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01/06/2006 Archived Entry: ""
Thanks to Lee for sending along this blog post...
--Item: Words "Suicide Bomber" written in an airline passenger's journal lead to interrogation (turns out to have been the name of a song or music band).
--Item: Forgotten briefcase sets off bomb scare at a post office.
--Item: 4-year-old Houston boy on "No Fly List".
All this fear and paranoia does no good, because it won't stop the next terrorist attack. People should be more afraid of Bush & Co.'s spying on them, of the growing police state, etc., than the chances of a nearby stranger being an actual terrorist.
Airports are creepy places these days, not because of the chances of actual terrorism, but because minor misunderstandings are blown out of proportion, where mindless TSA agents are unable to exercise common sense, and where "intent" no longer matters in whether something is a crime.
And now they are going to start doing "behavior analysis".
If you are shy and keep your head down, or if you have a tendency to sweat easily, or if you value privacy and are easily offended by searches, or if you have a "geek personality", you could become a terrorist suspect.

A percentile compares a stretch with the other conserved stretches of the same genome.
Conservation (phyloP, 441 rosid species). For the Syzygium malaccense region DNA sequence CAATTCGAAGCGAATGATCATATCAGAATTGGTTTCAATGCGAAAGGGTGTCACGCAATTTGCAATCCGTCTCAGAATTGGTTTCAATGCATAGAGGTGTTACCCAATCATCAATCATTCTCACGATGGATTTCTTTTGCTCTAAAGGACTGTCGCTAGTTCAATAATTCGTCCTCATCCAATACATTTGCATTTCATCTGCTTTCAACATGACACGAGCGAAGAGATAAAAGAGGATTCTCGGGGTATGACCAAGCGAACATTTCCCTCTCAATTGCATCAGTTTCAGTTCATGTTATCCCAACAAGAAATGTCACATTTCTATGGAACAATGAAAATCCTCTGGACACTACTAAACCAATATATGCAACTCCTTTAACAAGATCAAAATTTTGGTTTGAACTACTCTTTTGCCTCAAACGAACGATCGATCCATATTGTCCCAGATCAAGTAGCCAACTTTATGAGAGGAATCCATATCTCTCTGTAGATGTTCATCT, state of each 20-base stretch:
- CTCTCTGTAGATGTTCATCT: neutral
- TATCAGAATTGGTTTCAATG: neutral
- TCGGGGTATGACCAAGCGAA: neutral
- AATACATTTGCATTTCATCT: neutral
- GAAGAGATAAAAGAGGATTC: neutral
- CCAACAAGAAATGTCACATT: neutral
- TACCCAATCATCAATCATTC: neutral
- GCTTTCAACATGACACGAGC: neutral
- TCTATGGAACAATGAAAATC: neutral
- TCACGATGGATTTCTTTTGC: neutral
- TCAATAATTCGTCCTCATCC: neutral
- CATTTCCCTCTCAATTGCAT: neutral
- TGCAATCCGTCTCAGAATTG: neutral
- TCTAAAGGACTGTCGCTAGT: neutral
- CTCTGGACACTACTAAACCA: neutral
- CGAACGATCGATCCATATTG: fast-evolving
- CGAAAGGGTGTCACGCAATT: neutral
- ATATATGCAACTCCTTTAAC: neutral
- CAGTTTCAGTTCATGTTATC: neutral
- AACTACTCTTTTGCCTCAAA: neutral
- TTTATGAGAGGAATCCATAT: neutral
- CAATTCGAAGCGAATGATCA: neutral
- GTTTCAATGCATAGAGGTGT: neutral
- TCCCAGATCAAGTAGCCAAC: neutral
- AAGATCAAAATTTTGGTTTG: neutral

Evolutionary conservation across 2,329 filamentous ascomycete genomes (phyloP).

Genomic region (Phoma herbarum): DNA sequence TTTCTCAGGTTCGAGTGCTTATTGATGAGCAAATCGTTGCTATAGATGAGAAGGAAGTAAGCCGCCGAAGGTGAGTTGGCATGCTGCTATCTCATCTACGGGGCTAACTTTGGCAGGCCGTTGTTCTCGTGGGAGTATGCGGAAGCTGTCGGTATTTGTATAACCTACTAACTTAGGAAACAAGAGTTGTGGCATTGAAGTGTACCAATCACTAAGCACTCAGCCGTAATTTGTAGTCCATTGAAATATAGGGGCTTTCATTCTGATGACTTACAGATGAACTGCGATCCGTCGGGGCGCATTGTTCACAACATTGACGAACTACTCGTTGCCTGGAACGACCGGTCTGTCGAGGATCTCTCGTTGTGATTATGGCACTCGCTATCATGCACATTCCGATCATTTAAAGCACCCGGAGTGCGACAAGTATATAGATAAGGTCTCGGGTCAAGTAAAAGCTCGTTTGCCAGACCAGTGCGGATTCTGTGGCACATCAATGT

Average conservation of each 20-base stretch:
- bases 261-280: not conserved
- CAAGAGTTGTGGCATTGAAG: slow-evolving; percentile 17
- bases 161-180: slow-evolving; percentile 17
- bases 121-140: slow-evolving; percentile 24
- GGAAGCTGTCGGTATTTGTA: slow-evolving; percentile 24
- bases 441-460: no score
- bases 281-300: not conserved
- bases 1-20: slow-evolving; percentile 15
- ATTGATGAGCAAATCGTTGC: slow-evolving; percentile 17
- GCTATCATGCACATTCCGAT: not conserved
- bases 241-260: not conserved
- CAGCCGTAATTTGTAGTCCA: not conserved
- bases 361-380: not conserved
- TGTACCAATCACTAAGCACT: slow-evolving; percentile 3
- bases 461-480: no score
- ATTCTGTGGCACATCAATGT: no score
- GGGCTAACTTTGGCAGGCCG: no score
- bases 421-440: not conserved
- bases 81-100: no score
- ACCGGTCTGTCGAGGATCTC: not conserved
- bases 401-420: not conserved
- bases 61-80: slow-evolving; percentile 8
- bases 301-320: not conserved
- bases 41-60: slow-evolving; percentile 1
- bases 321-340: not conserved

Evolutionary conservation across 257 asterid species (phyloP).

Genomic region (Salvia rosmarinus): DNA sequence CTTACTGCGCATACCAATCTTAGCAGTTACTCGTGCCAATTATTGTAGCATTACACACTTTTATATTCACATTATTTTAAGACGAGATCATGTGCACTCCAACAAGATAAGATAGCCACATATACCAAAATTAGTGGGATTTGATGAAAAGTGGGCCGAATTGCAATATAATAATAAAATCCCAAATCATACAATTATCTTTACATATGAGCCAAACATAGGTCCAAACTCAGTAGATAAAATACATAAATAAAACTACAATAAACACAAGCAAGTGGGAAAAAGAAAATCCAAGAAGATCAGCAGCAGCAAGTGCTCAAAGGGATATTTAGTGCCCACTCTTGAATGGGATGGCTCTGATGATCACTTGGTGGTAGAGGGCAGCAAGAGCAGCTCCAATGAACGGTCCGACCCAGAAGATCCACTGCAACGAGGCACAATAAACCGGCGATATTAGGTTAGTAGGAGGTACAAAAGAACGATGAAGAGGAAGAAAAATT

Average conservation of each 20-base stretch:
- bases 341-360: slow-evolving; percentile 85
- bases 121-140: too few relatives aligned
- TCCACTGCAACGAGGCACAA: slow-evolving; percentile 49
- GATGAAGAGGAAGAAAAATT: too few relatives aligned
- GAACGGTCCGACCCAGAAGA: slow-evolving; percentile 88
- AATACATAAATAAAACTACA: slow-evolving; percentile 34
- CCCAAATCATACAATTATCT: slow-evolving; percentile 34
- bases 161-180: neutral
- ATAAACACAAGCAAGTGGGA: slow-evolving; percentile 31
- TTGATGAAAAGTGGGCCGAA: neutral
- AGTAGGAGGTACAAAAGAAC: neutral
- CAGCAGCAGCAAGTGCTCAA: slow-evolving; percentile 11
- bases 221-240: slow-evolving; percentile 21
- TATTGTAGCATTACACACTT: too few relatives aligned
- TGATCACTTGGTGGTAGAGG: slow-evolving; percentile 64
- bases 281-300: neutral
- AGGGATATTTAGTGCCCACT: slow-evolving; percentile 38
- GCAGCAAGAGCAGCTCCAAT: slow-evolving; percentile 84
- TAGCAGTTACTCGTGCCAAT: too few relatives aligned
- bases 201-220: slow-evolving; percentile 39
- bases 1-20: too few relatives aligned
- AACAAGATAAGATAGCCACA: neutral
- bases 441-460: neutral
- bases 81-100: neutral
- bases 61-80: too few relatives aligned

The last time I was pulled over by a cop for speeding (around 4 months ago), the Texas DPS trooper, who looked like a cocky guy in his 20's, kept asking me why I was "nervous". It was at night, and his headlights were blinding me, which naturally puts me in an inferior position. Also, I might not have eaten or slept normally that night, which could play havoc with my blood sugar level and cause me to appear nervous, such as my body shaking, or not being able to stand up straight without shaking a little. The trooper harassed me for five minutes, convinced that I was hiding something. His radio was turned up so loud I could hear the dispatcher calling my name and four others as "clear" (no outstanding warrants). I had to make up the story that I was nervous because it was the first time I had been pulled over in years. He finally asked me whether I had any drugs, guns, or "bazookas" in my car. Is that supposed to make me laugh -- was he testing my sense of humor, and was my lack of laughing at his bazooka comment, evidence that I was hiding something? He scanned my car with his flashlight, not opening any doors. I got off with a warning, but he seemed confused by the way I acted, as if I was hiding something. This was around 11 p.m. at night. I'm sure airline travelers are facing the same or worse harassment, all because they look "nervous".